Walking Toward the Cross, Lent 5 (C) – 2022
April 03, 2022
[RCL] Isaiah 43:16-21; Psalm 126; Philippians 3:4b-14; John 12:1-8
Despite the run-of-the-mill way that John narrates this dinner party with Jesus, there is a kind of shocking absurdity to it all. Taken together with the preceding chapter, the scene unfolds like this: Word reaches Jesus that his beloved friend Lazarus is gravely ill. He sets out for Bethany, but he doesn’t make it in time. Lazarus is dead—and not just recently dead; John goes out of his way to make the point. The King James Version renders it most striking of all: “Lord, by this time he stinketh: for he hath been dead four days,” Martha, Lazarus’s sister, tells Jesus.
Jesus, however, is undeterred. He cries out, “Lazarus, come out!” and Lazarus the dead man walks out of his own tomb, alive. And now, that same man, the recently-deceased Lazarus of Bethany, sits down to dinner with Jesus. One can’t help but imagine what the conversation must have been like. “So! Lazarus! Been on any interesting trips lately?”
Just offstage, John lets his readers in on a bit of dramatic irony. Between Jesus’ resuscitation of Lazarus and this odd dinner party, the chief priests and the Pharisees call a meeting of the council. Jesus has been performing increasingly worrisome signs, and now there’s talk that he’s raising people from the dead. And so, a plan is hatched to have Jesus arrested and put to death.
We can almost feel the tension in the air as Jesus, Lazarus, Mary, Martha, and the others sit down to dinner. The cost of Lazarus’ new lease on life might very well be Jesus’ own life, and one dinner guest—Judas—was prepared to do everything in his power to make it so. Just then, Mary, who hung on Jesus’ every word, got up from the table, let down her hair, opened a jar of powerfully scented nard ointment, anointed Jesus’ feet, and began wiping them with her hair.
Although it is tempting to lose ourselves in a web of whys, examining all the reasons Mary’s action was scandalous—social conventions, disrupting the intimacy of the dinner, distracting from the return of Lazarus, quasi-sexual innuendo (seriously—Google “feet in the Hebrew Bible”)—staying with the story itself evokes a depth and meaning that is far more powerful.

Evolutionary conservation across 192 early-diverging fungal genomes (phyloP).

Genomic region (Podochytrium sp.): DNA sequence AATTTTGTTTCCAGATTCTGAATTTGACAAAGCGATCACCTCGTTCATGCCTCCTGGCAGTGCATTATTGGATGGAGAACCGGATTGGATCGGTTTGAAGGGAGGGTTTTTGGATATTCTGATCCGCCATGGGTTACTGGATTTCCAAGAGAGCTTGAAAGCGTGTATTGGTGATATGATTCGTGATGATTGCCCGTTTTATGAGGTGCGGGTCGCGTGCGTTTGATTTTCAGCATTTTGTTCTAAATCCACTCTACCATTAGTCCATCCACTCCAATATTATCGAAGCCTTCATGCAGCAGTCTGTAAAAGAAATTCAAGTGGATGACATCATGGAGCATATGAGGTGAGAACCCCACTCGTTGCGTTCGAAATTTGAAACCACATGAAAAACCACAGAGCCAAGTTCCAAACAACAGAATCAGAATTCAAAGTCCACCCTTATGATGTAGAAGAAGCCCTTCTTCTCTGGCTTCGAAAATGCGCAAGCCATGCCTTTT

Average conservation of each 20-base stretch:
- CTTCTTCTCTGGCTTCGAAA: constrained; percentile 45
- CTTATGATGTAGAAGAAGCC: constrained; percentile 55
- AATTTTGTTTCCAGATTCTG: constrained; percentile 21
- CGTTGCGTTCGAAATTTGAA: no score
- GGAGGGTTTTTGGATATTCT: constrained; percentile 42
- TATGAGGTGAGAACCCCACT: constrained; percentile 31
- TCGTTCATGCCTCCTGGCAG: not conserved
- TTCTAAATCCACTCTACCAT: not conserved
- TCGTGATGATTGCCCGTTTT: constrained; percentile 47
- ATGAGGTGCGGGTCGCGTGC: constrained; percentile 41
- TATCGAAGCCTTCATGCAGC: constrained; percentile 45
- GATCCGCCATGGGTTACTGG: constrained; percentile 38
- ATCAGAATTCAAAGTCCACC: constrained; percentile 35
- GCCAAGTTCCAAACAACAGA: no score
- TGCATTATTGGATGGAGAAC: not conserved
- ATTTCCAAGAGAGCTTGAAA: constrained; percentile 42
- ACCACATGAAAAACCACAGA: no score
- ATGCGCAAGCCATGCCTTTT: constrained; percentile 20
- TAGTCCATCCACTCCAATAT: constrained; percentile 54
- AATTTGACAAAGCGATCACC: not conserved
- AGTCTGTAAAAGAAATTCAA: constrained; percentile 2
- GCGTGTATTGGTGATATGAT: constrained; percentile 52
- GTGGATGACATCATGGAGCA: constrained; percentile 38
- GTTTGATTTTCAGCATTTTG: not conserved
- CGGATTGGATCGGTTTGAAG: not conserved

Judas, with his gaze firmly fixed on the Almighty Dollar, sanctimoniously critiques Mary’s behavior on economic grounds. “Why was this perfume not sold for three hundred denarii and the money given to the poor?” In other words, Judas sees Jesus anointed and scoffs, “What a waste!”
Jesus then makes explicit what John the Gospel writer had already made implicit: the day was coming soon when he himself would be poured out as a costly and precious sacrifice for the life of the world. Jesus says, “You always have the poor with you, but you do not always have me.” Although we often hear those words with a degree of confusion, the dinner guests and Judas, in particular, would have known exactly what Jesus was up to. He was rebuking Judas’ facile protest by quoting Torah—Deuteronomy 15:11, to be exact.
“You always have the poor with you…” would have fallen on Jewish ears in the same way that “Do unto others…” falls on our own ears. “You always have the poor with you,” the commandment begins, and those who heard Jesus utter it could finish the verse for themselves: “Therefore I command you, ‘Open your hand to the poor and needy neighbor in your land.’” In other words, this is not a missed opportunity to serve the poor and needy; rather, this is a prime opportunity to be in communion and fellowship with the One whose days were numbered.
It is easy for those of us who know how the story ends to dismiss the fear and uncertainty of those who can see nothing other than the cross and hear nothing other than the approaching drumbeat of those who would shortly demand Barabbas. In the same way, our haste to prepare for the coming of Eastertide can short-circuit our ability to put one foot in front of the other and walk through the pain and the suffering and the agony of Holy Week.
Yes, Easter is coming, but it is not here yet—and it cannot be, because our Lord has yet to meet his fate, taking our place; his body has yet to be broken for us; his blood has yet to be shed for the life of the world. Our Lenten journey culminates at the foot of the cross. It is only by walking shoulder to shoulder with our companions on the way that this dusty and worn path can become for us nothing less than the way of life and peace. Amen.
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